China’s top prosecutor ‘confident’ of finding out what happened to missing papers
- Zhang Jun says investigation into disappearance of key legal documents in contract dispute ‘will be handled according to the law’
China’s top prosecutor said on Thursday that he was “confident” the supreme court would find out what happened to key documents from a business contract dispute that went missing from a judge’s office two years ago.
But at a news conference in Beijing, Zhang Jun, the procurator general of the Supreme People’s Procuratorate, would not say whether the prosecutor’s office would get involved in the investigation.
“We are confident that the investigation will lead to a clear conclusion of the matter,” Zhang said. “This closely watched issue will be handled according to the law, in the proper way.”
He also encouraged anyone with information about the case to come forward.
The papers vanished from the office of judge Wang Linqing in late 2016. They detailed a contract dispute between private firm Kechley Energy Investment, headed by businessman Zhao Faqi, and the state-owned Xian Institute of Geological and Mineral Exploration.
Zhao launched legal action over ownership of a mine in Shaanxi province in northwest China in 2006, eventually winning his case in the Supreme People’s Court in 2017 – despite the disappearance of the papers.
Still, without the paperwork, the court has been unable to implement the ruling.
The case has drawn attention in China as complaints from private businesses are growing louder about unfair treatment and less access to markets and resources compared to the state-run companies. As economic growth has slowed, the ruling Communist Party has repeatedly vowed to protect private entrepreneurs and find new ways to help them.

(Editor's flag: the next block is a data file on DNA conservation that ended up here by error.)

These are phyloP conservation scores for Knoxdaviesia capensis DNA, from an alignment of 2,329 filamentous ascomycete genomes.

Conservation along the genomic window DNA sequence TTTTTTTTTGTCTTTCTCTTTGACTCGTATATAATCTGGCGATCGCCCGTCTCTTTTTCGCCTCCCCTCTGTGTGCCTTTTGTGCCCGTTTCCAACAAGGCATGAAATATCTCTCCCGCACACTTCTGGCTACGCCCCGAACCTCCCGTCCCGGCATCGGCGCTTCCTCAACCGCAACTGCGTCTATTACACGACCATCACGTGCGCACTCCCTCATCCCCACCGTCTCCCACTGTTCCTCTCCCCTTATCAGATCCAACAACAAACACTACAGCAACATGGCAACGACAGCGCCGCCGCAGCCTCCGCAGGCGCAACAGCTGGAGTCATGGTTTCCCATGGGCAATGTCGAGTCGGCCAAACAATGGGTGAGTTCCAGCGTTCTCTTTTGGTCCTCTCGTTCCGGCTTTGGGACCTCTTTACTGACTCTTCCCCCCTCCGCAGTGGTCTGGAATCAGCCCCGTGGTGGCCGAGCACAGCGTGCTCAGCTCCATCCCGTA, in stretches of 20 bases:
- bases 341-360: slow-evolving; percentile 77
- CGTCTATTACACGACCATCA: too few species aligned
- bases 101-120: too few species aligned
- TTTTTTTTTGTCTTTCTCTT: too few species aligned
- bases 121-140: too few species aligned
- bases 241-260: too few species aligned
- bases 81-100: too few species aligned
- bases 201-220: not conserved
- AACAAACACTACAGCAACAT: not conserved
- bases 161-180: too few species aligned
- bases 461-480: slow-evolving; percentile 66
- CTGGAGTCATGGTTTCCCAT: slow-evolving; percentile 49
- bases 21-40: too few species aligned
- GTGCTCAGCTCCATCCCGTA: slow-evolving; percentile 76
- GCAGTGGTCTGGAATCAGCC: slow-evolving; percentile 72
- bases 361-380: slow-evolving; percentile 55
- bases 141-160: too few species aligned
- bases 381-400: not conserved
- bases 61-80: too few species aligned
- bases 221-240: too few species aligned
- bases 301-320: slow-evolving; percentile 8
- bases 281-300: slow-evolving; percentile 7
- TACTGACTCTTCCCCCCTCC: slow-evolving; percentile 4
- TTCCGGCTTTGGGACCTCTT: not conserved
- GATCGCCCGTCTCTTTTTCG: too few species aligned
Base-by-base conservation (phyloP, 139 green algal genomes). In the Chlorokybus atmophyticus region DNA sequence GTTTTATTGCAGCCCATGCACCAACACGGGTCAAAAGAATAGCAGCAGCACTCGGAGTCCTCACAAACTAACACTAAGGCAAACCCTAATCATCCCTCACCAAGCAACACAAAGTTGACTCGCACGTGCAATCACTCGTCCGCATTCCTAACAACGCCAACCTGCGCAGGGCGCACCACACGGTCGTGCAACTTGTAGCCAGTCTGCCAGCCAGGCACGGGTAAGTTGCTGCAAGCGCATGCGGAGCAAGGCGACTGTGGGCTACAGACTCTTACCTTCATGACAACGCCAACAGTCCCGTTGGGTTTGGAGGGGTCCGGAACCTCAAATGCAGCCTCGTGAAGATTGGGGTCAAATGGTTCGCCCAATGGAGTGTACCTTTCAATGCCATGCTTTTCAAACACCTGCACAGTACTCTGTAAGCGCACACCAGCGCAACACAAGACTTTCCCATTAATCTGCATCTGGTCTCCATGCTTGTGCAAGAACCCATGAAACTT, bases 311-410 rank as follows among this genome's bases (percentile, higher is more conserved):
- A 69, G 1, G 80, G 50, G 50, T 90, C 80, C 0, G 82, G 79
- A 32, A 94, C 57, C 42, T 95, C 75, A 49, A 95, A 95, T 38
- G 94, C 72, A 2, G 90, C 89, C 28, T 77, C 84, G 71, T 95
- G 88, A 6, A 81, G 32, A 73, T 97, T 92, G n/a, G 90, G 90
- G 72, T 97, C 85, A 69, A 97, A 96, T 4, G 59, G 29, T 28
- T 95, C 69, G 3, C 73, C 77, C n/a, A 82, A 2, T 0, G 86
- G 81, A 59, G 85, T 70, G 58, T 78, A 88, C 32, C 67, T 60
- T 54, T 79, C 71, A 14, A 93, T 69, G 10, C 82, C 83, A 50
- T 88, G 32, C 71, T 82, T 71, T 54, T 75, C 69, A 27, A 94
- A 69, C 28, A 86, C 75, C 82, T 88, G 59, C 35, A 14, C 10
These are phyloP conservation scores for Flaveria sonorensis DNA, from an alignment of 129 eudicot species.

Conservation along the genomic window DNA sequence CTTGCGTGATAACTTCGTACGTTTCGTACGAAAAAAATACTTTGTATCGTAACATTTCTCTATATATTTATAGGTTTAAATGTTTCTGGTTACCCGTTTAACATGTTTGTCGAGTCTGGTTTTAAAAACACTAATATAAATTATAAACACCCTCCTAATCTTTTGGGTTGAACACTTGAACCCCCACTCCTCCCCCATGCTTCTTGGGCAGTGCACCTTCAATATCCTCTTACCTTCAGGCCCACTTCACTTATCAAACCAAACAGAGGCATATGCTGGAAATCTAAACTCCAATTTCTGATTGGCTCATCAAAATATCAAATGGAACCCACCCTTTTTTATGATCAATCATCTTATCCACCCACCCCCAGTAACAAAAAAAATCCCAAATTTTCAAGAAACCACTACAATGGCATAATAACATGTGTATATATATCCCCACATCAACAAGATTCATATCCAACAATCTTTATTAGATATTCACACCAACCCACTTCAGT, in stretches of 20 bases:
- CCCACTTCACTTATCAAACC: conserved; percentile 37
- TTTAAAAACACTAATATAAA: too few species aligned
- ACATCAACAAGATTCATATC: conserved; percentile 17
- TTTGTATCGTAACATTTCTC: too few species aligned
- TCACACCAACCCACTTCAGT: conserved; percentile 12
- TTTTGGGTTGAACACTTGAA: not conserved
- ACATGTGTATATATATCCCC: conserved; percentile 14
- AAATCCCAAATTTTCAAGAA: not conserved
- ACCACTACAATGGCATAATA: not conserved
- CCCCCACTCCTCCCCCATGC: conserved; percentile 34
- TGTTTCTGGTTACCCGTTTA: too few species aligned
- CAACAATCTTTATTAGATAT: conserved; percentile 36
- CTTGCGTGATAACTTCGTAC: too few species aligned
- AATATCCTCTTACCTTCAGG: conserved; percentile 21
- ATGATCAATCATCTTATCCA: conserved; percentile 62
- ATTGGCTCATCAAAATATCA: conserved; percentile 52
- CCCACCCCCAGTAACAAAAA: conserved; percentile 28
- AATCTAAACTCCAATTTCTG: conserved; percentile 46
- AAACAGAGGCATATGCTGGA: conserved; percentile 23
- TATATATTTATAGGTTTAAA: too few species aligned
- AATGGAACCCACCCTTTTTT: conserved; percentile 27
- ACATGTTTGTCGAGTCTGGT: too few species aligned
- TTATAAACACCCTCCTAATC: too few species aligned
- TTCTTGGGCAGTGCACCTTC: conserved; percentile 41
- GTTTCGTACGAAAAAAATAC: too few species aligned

The loss of the papers only came to light last week after a series of posts on microblogging platform Weibo by prominent former television host Cui Yongyuan and a leaked video believed to be of Wang.
In the video, the judge says two closed-circuit TV cameras in his office housing the documents were sabotaged.
Initially, the court dismissed Cui’s claim as “rumour” but on the weekend it admitted that the legal documents were gone.
The case has provoked debate online as to how the papers could have gone missing, and whether someone had tried to interfere with the ruling.
On Saturday, the court issued a statement vowing to handle the case “in a serious manner”, according to party rules and the law. An investigation was being carried out by party discipline inspectors.
But Zhang would not comment on whether the prosecutor’s office would be called in.
Cui, the whistle-blower, wrote in a post on Weibo that it would be more appropriate for the prosecutor’s office to conduct the investigation than the supreme court itself. He also demanded that the court apologise for accusing him of spreading rumours, and threatened to sue if it did not.